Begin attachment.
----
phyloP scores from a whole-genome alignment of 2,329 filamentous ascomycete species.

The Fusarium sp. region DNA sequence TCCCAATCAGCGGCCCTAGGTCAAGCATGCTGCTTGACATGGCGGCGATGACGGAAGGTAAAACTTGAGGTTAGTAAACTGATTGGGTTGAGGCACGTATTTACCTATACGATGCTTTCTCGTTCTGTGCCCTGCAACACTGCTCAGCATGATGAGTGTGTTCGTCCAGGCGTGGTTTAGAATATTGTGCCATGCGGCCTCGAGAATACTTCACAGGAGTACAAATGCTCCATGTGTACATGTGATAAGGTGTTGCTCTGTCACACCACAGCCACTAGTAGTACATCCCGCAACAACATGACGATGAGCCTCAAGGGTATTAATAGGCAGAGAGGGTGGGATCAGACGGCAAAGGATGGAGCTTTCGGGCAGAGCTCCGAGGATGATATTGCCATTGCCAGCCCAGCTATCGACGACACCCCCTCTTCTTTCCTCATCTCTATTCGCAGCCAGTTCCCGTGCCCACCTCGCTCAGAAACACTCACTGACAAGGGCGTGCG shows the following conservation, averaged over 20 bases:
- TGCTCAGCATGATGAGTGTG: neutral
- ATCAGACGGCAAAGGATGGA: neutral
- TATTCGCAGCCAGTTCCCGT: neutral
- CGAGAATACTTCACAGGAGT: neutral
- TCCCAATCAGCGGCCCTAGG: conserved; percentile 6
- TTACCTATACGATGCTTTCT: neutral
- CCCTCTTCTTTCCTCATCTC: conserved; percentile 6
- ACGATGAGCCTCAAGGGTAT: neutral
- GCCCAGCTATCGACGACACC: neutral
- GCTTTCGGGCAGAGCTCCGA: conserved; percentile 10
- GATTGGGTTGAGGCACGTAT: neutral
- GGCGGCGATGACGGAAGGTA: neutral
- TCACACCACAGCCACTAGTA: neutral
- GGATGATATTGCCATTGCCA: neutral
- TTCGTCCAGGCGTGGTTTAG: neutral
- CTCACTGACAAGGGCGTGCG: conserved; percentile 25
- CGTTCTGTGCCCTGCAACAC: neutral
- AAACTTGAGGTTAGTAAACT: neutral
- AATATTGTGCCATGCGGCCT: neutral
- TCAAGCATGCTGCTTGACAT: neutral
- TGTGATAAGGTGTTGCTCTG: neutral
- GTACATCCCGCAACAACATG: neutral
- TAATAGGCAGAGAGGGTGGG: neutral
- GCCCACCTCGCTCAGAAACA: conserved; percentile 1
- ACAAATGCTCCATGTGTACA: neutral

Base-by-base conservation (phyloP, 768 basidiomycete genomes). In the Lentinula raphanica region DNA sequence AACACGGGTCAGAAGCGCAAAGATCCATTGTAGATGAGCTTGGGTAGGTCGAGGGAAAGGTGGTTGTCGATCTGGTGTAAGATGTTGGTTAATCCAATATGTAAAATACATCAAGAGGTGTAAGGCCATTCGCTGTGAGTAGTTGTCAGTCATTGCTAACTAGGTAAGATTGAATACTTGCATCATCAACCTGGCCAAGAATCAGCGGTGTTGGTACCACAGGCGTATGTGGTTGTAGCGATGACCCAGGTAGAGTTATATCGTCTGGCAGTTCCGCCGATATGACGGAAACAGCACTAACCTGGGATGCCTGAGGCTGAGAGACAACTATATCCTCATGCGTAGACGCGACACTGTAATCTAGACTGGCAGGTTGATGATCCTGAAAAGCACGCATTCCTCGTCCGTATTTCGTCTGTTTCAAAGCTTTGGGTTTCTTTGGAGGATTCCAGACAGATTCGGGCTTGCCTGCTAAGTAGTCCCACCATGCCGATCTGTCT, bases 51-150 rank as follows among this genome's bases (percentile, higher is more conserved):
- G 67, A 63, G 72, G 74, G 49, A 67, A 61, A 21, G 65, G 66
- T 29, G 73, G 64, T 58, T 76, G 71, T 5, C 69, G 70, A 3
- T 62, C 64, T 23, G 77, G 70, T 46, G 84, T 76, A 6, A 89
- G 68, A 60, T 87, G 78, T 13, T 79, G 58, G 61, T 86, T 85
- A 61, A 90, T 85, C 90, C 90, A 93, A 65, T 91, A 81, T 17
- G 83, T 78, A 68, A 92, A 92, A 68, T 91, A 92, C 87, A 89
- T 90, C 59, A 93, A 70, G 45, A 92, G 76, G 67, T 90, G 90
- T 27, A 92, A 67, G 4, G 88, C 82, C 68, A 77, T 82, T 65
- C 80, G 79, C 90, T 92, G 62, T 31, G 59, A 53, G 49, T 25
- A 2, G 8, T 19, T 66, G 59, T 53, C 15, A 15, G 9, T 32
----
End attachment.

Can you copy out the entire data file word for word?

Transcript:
phyloP scores from a whole-genome alignment of 2,329 filamentous ascomycete species.

The Fusarium sp. region DNA sequence TCCCAATCAGCGGCCCTAGGTCAAGCATGCTGCTTGACATGGCGGCGATGACGGAAGGTAAAACTTGAGGTTAGTAAACTGATTGGGTTGAGGCACGTATTTACCTATACGATGCTTTCTCGTTCTGTGCCCTGCAACACTGCTCAGCATGATGAGTGTGTTCGTCCAGGCGTGGTTTAGAATATTGTGCCATGCGGCCTCGAGAATACTTCACAGGAGTACAAATGCTCCATGTGTACATGTGATAAGGTGTTGCTCTGTCACACCACAGCCACTAGTAGTACATCCCGCAACAACATGACGATGAGCCTCAAGGGTATTAATAGGCAGAGAGGGTGGGATCAGACGGCAAAGGATGGAGCTTTCGGGCAGAGCTCCGAGGATGATATTGCCATTGCCAGCCCAGCTATCGACGACACCCCCTCTTCTTTCCTCATCTCTATTCGCAGCCAGTTCCCGTGCCCACCTCGCTCAGAAACACTCACTGACAAGGGCGTGCG shows the following conservation, averaged over 20 bases:
- TGCTCAGCATGATGAGTGTG: neutral
- ATCAGACGGCAAAGGATGGA: neutral
- TATTCGCAGCCAGTTCCCGT: neutral
- CGAGAATACTTCACAGGAGT: neutral
- TCCCAATCAGCGGCCCTAGG: conserved; percentile 6
- TTACCTATACGATGCTTTCT: neutral
- CCCTCTTCTTTCCTCATCTC: conserved; percentile 6
- ACGATGAGCCTCAAGGGTAT: neutral
- GCCCAGCTATCGACGACACC: neutral
- GCTTTCGGGCAGAGCTCCGA: conserved; percentile 10
- GATTGGGTTGAGGCACGTAT: neutral
- GGCGGCGATGACGGAAGGTA: neutral
- TCACACCACAGCCACTAGTA: neutral
- GGATGATATTGCCATTGCCA: neutral
- TTCGTCCAGGCGTGGTTTAG: neutral
- CTCACTGACAAGGGCGTGCG: conserved; percentile 25
- CGTTCTGTGCCCTGCAACAC: neutral
- AAACTTGAGGTTAGTAAACT: neutral
- AATATTGTGCCATGCGGCCT: neutral
- TCAAGCATGCTGCTTGACAT: neutral
- TGTGATAAGGTGTTGCTCTG: neutral
- GTACATCCCGCAACAACATG: neutral
- TAATAGGCAGAGAGGGTGGG: neutral
- GCCCACCTCGCTCAGAAACA: conserved; percentile 1
- ACAAATGCTCCATGTGTACA: neutral

Base-by-base conservation (phyloP, 768 basidiomycete genomes). In the Lentinula raphanica region DNA sequence AACACGGGTCAGAAGCGCAAAGATCCATTGTAGATGAGCTTGGGTAGGTCGAGGGAAAGGTGGTTGTCGATCTGGTGTAAGATGTTGGTTAATCCAATATGTAAAATACATCAAGAGGTGTAAGGCCATTCGCTGTGAGTAGTTGTCAGTCATTGCTAACTAGGTAAGATTGAATACTTGCATCATCAACCTGGCCAAGAATCAGCGGTGTTGGTACCACAGGCGTATGTGGTTGTAGCGATGACCCAGGTAGAGTTATATCGTCTGGCAGTTCCGCCGATATGACGGAAACAGCACTAACCTGGGATGCCTGAGGCTGAGAGACAACTATATCCTCATGCGTAGACGCGACACTGTAATCTAGACTGGCAGGTTGATGATCCTGAAAAGCACGCATTCCTCGTCCGTATTTCGTCTGTTTCAAAGCTTTGGGTTTCTTTGGAGGATTCCAGACAGATTCGGGCTTGCCTGCTAAGTAGTCCCACCATGCCGATCTGTCT, bases 51-150 rank as follows among this genome's bases (percentile, higher is more conserved):
- G 67, A 63, G 72, G 74, G 49, A 67, A 61, A 21, G 65, G 66
- T 29, G 73, G 64, T 58, T 76, G 71, T 5, C 69, G 70, A 3
- T 62, C 64, T 23, G 77, G 70, T 46, G 84, T 76, A 6, A 89
- G 68, A 60, T 87, G 78, T 13, T 79, G 58, G 61, T 86, T 85
- A 61, A 90, T 85, C 90, C 90, A 93, A 65, T 91, A 81, T 17
- G 83, T 78, A 68, A 92, A 92, A 68, T 91, A 92, C 87, A 89
- T 90, C 59, A 93, A 70, G 45, A 92, G 76, G 67, T 90, G 90
- T 27, A 92, A 67, G 4, G 88, C 82, C 68, A 77, T 82, T 65
- C 80, G 79, C 90, T 92, G 62, T 31, G 59, A 53, G 49, T 25
- A 2, G 8, T 19, T 66, G 59, T 53, C 15, A 15, G 9, T 32